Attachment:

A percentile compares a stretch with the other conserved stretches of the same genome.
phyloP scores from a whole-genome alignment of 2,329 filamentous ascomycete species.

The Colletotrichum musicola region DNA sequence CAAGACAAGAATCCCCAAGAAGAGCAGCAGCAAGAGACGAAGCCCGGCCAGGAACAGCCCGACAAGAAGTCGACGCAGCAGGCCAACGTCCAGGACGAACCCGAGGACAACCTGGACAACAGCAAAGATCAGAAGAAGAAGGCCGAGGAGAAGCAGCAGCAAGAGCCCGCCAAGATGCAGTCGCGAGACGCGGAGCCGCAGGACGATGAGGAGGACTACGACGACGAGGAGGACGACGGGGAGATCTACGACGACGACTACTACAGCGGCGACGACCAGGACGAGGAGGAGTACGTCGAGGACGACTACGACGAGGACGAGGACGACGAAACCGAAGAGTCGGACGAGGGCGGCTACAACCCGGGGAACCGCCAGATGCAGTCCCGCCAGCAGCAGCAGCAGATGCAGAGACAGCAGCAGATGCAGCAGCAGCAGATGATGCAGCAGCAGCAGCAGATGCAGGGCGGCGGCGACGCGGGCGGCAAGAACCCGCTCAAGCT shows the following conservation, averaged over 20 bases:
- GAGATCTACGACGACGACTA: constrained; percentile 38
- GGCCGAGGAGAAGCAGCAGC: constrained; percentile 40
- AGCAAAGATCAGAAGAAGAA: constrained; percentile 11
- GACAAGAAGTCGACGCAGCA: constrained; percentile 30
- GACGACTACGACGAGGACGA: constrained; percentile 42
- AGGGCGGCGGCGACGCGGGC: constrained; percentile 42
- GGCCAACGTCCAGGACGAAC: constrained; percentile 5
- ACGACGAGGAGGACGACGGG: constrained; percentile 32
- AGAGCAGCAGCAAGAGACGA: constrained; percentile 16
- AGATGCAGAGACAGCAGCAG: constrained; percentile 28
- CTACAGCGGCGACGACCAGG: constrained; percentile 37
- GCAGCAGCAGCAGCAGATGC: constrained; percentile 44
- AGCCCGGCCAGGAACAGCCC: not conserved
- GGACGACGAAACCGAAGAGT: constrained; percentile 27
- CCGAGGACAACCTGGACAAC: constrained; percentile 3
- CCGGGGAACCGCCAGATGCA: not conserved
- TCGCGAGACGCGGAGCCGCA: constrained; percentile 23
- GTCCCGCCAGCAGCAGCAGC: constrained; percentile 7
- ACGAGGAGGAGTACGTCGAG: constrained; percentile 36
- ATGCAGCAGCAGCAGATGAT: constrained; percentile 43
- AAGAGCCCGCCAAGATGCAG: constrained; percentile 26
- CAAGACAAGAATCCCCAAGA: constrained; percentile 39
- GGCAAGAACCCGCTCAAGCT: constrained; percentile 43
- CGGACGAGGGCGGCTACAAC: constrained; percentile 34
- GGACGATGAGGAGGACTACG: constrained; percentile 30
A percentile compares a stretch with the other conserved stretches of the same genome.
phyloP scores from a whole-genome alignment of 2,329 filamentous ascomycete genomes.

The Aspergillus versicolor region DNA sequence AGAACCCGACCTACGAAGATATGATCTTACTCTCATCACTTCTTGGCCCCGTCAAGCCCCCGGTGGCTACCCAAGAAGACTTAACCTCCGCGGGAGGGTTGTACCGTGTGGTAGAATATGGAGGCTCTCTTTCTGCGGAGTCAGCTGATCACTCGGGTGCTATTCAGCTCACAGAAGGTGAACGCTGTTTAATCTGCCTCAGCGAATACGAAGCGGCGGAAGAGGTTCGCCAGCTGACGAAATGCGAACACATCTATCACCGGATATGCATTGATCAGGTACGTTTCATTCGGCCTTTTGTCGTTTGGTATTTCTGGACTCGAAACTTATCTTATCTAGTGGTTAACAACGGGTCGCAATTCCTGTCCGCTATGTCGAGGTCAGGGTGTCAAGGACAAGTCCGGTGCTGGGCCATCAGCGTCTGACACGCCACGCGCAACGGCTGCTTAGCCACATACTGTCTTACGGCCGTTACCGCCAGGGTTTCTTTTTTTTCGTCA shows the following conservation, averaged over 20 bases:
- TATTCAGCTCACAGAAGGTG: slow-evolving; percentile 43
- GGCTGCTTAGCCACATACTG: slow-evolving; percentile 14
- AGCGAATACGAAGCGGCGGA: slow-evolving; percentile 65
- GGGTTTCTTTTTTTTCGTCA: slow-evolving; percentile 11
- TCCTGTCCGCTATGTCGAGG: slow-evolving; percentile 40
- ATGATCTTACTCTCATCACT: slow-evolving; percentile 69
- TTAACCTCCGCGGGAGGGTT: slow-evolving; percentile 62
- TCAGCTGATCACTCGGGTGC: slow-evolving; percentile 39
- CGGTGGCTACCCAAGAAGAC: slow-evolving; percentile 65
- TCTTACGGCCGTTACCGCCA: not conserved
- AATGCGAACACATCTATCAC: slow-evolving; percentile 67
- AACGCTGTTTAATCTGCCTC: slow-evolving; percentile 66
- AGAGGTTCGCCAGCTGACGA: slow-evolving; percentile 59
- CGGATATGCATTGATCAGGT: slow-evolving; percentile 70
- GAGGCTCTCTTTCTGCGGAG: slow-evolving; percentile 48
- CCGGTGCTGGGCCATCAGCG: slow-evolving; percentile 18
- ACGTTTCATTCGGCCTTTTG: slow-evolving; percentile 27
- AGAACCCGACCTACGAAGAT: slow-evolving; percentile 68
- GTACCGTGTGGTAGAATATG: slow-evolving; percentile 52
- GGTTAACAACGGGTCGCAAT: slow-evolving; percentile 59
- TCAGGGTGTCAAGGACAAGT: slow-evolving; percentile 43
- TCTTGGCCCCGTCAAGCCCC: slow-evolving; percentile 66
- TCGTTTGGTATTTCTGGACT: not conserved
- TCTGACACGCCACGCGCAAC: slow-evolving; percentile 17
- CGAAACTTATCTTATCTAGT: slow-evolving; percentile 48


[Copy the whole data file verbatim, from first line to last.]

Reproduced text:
A percentile compares a stretch with the other conserved stretches of the same genome.
phyloP scores from a whole-genome alignment of 2,329 filamentous ascomycete species.

The Colletotrichum musicola region DNA sequence CAAGACAAGAATCCCCAAGAAGAGCAGCAGCAAGAGACGAAGCCCGGCCAGGAACAGCCCGACAAGAAGTCGACGCAGCAGGCCAACGTCCAGGACGAACCCGAGGACAACCTGGACAACAGCAAAGATCAGAAGAAGAAGGCCGAGGAGAAGCAGCAGCAAGAGCCCGCCAAGATGCAGTCGCGAGACGCGGAGCCGCAGGACGATGAGGAGGACTACGACGACGAGGAGGACGACGGGGAGATCTACGACGACGACTACTACAGCGGCGACGACCAGGACGAGGAGGAGTACGTCGAGGACGACTACGACGAGGACGAGGACGACGAAACCGAAGAGTCGGACGAGGGCGGCTACAACCCGGGGAACCGCCAGATGCAGTCCCGCCAGCAGCAGCAGCAGATGCAGAGACAGCAGCAGATGCAGCAGCAGCAGATGATGCAGCAGCAGCAGCAGATGCAGGGCGGCGGCGACGCGGGCGGCAAGAACCCGCTCAAGCT shows the following conservation, averaged over 20 bases:
- GAGATCTACGACGACGACTA: constrained; percentile 38
- GGCCGAGGAGAAGCAGCAGC: constrained; percentile 40
- AGCAAAGATCAGAAGAAGAA: constrained; percentile 11
- GACAAGAAGTCGACGCAGCA: constrained; percentile 30
- GACGACTACGACGAGGACGA: constrained; percentile 42
- AGGGCGGCGGCGACGCGGGC: constrained; percentile 42
- GGCCAACGTCCAGGACGAAC: constrained; percentile 5
- ACGACGAGGAGGACGACGGG: constrained; percentile 32
- AGAGCAGCAGCAAGAGACGA: constrained; percentile 16
- AGATGCAGAGACAGCAGCAG: constrained; percentile 28
- CTACAGCGGCGACGACCAGG: constrained; percentile 37
- GCAGCAGCAGCAGCAGATGC: constrained; percentile 44
- AGCCCGGCCAGGAACAGCCC: not conserved
- GGACGACGAAACCGAAGAGT: constrained; percentile 27
- CCGAGGACAACCTGGACAAC: constrained; percentile 3
- CCGGGGAACCGCCAGATGCA: not conserved
- TCGCGAGACGCGGAGCCGCA: constrained; percentile 23
- GTCCCGCCAGCAGCAGCAGC: constrained; percentile 7
- ACGAGGAGGAGTACGTCGAG: constrained; percentile 36
- ATGCAGCAGCAGCAGATGAT: constrained; percentile 43
- AAGAGCCCGCCAAGATGCAG: constrained; percentile 26
- CAAGACAAGAATCCCCAAGA: constrained; percentile 39
- GGCAAGAACCCGCTCAAGCT: constrained; percentile 43
- CGGACGAGGGCGGCTACAAC: constrained; percentile 34
- GGACGATGAGGAGGACTACG: constrained; percentile 30
A percentile compares a stretch with the other conserved stretches of the same genome.
phyloP scores from a whole-genome alignment of 2,329 filamentous ascomycete genomes.

The Aspergillus versicolor region DNA sequence AGAACCCGACCTACGAAGATATGATCTTACTCTCATCACTTCTTGGCCCCGTCAAGCCCCCGGTGGCTACCCAAGAAGACTTAACCTCCGCGGGAGGGTTGTACCGTGTGGTAGAATATGGAGGCTCTCTTTCTGCGGAGTCAGCTGATCACTCGGGTGCTATTCAGCTCACAGAAGGTGAACGCTGTTTAATCTGCCTCAGCGAATACGAAGCGGCGGAAGAGGTTCGCCAGCTGACGAAATGCGAACACATCTATCACCGGATATGCATTGATCAGGTACGTTTCATTCGGCCTTTTGTCGTTTGGTATTTCTGGACTCGAAACTTATCTTATCTAGTGGTTAACAACGGGTCGCAATTCCTGTCCGCTATGTCGAGGTCAGGGTGTCAAGGACAAGTCCGGTGCTGGGCCATCAGCGTCTGACACGCCACGCGCAACGGCTGCTTAGCCACATACTGTCTTACGGCCGTTACCGCCAGGGTTTCTTTTTTTTCGTCA shows the following conservation, averaged over 20 bases:
- TATTCAGCTCACAGAAGGTG: slow-evolving; percentile 43
- GGCTGCTTAGCCACATACTG: slow-evolving; percentile 14
- AGCGAATACGAAGCGGCGGA: slow-evolving; percentile 65
- GGGTTTCTTTTTTTTCGTCA: slow-evolving; percentile 11
- TCCTGTCCGCTATGTCGAGG: slow-evolving; percentile 40
- ATGATCTTACTCTCATCACT: slow-evolving; percentile 69
- TTAACCTCCGCGGGAGGGTT: slow-evolving; percentile 62
- TCAGCTGATCACTCGGGTGC: slow-evolving; percentile 39
- CGGTGGCTACCCAAGAAGAC: slow-evolving; percentile 65
- TCTTACGGCCGTTACCGCCA: not conserved
- AATGCGAACACATCTATCAC: slow-evolving; percentile 67
- AACGCTGTTTAATCTGCCTC: slow-evolving; percentile 66
- AGAGGTTCGCCAGCTGACGA: slow-evolving; percentile 59
- CGGATATGCATTGATCAGGT: slow-evolving; percentile 70
- GAGGCTCTCTTTCTGCGGAG: slow-evolving; percentile 48
- CCGGTGCTGGGCCATCAGCG: slow-evolving; percentile 18
- ACGTTTCATTCGGCCTTTTG: slow-evolving; percentile 27
- AGAACCCGACCTACGAAGAT: slow-evolving; percentile 68
- GTACCGTGTGGTAGAATATG: slow-evolving; percentile 52
- GGTTAACAACGGGTCGCAAT: slow-evolving; percentile 59
- TCAGGGTGTCAAGGACAAGT: slow-evolving; percentile 43
- TCTTGGCCCCGTCAAGCCCC: slow-evolving; percentile 66
- TCGTTTGGTATTTCTGGACT: not conserved
- TCTGACACGCCACGCGCAAC: slow-evolving; percentile 17
- CGAAACTTATCTTATCTAGT: slow-evolving; percentile 48